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A Bad Case of Stagefright: Vulnerability Resurfaces in Apple Devices

Posted July 21, 2016by Joseph Tavano

Imagine this scenario:

You woke early from a great night of sleep, well rested. The sun is shining outside. It’s Saturday, and you have no plans whatsoever, for the first time in a long time. The day is yours to make it whatever adventure you choose it to be. The world isn’t perfect, but right now life is good.

You take your phone off the charger, and notice tat you have no messages. Odd! You typically have a few, if only from social media. Further investigation reveals your contact list is gone. Emails, texts, messages, and photos too. Apps, data—everything has been wiped from your phone! While you were sleeping, the attacker gained access to all of your sensitive data through your phone, locked you out of your email and banking accounts, and gained access to your business’ secure network. And to make matters worse, you don’t know how it happened.

Scary, right? The nearly one billion Android devices in the market were put at risk for this hack known as Stagefright when it was unleashed and exposed last year. And now, Mac and iPhone users are said to be at risk too.


What Is This Stagefright Megabug?

Stagefright is a vulnerability named after the media library that helps unpack multimedia messages (MMS). Even though it was originally exposed last year in the Android operating open-source system, the exploit (which has been around for a while, going all the way back to Android version 2.2) now affects both iOS and OSX operating systems. To make matters worse, users do not even need to open a message for the device to be exploited—it only needs to be received. A hacker can compromise a device, delete the message and be in control before anyone even knows it happened. According to Infosecurity Magazine, Stagefright is an image rendering bug, endangering email clients and messaging apps that auto-render and auto-display images. And you thought you only had to worry about people clicking links and opening attachments! 

When discovered by Joshua Drake, vice president of research and exploitation at Zimperium Mobile Security, the collection of Stagefright exploits (there are technically seven CVEs) had been dubbed “the worst Android vulnerabilities discovered to date.” The bug caused alarm, and it was estimated that it could affect 95% of the approximately 950 million Android devices. And now, the bug has been exposed on Macs and iPhones.

Is It Time to Panic?

Before tossing that new iPhone 6s out the window, take a deep breath. Apple has already released updates (iOS 9.3.3 and OSX 10.11.6), so make sure to update as soon as you can to protect yourself from these vulnerabilities. As for Android users, Zimperium promptly reported the vulnerability to Google after he discovered the bug last year, as well as patches to resolve the issue. Google enacted these patches to internal code branches within 48 hours, and quickly rolled out a fix for pure-Android phones. Other popular smartphone developers such as Samsung, GTC, and LG also quickly rolled out patches for the bug.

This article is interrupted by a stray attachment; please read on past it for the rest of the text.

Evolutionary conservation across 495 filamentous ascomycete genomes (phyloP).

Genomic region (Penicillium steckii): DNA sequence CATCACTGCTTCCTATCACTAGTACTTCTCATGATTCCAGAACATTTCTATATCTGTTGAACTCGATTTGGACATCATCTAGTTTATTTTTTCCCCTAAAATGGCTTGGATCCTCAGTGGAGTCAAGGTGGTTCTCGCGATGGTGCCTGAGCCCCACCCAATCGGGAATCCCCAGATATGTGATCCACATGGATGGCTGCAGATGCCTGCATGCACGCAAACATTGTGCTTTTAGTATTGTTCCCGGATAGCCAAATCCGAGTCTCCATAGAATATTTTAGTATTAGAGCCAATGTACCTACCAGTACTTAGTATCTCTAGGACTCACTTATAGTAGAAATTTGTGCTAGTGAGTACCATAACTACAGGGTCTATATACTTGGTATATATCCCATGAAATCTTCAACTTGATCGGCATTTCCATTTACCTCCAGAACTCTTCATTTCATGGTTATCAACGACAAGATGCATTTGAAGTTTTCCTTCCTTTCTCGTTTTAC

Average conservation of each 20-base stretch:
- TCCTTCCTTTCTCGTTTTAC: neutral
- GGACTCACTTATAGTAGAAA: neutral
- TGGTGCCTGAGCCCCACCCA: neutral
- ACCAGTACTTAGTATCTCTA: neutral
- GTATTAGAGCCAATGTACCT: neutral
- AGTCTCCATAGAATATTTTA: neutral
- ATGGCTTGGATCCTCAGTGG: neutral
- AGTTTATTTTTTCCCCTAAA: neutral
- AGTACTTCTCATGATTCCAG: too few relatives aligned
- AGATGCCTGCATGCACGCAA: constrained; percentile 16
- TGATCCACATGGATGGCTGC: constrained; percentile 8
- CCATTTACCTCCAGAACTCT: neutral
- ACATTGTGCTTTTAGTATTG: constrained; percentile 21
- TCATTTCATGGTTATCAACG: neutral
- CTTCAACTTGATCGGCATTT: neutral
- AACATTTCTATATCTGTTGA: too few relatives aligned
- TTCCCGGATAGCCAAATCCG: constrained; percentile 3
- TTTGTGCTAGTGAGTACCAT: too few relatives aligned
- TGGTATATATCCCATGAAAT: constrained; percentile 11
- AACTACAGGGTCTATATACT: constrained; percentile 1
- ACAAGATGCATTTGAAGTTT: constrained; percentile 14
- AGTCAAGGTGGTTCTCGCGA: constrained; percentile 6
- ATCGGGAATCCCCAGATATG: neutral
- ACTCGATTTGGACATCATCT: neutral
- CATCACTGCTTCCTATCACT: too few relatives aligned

What Can Be Done?

Patch, patch, patch! Your Mac and iPhone will be at risk if you do not install the latest update. It’s becoming clear that phone numbers, like all other pieces of information tied to identity, are becoming important to safeguard. In light of the Stagefright vulnerabilities, keep the settings of your messaging app set to not accept messages from unknown sources, and to not auto-download MMS messages. Furthermore, if your phone is used for enterprise or business purposes, be sure it is equipped with an effective mobile device management (MDM) solution to safeguard your device, your network, and to deploy patches internally. In light of such vulnerabilities such as Stagefright, mobile device management is now a must-have offering for MSPs who are serious about embracing an integrated and complete device-security strategy that will keep SMBs protected.

Want to help your clients stay safe when on their smartphones?



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Joseph Tavano is Senior Content Marketing Manager at Continuum, with more than 14 years of experience in content creation, content marketing, event marketing, marketing communications, demand generation and editorial across a range of industries. He is the author of several eBooks, blog posts, thought-leadership articles and other marketing and product collateral that enable Continuum partners and IT service providers in the channel to make their businesses stronger and grow their profits. In 2016, he launched the Continuum Podcast Network, which publishes multiple shows every week and reaches tens of thousands of IT professionals every year. A native of Boston, he holds bachelors in English and History from Suffolk University and resides in Salem, Massachusetts.

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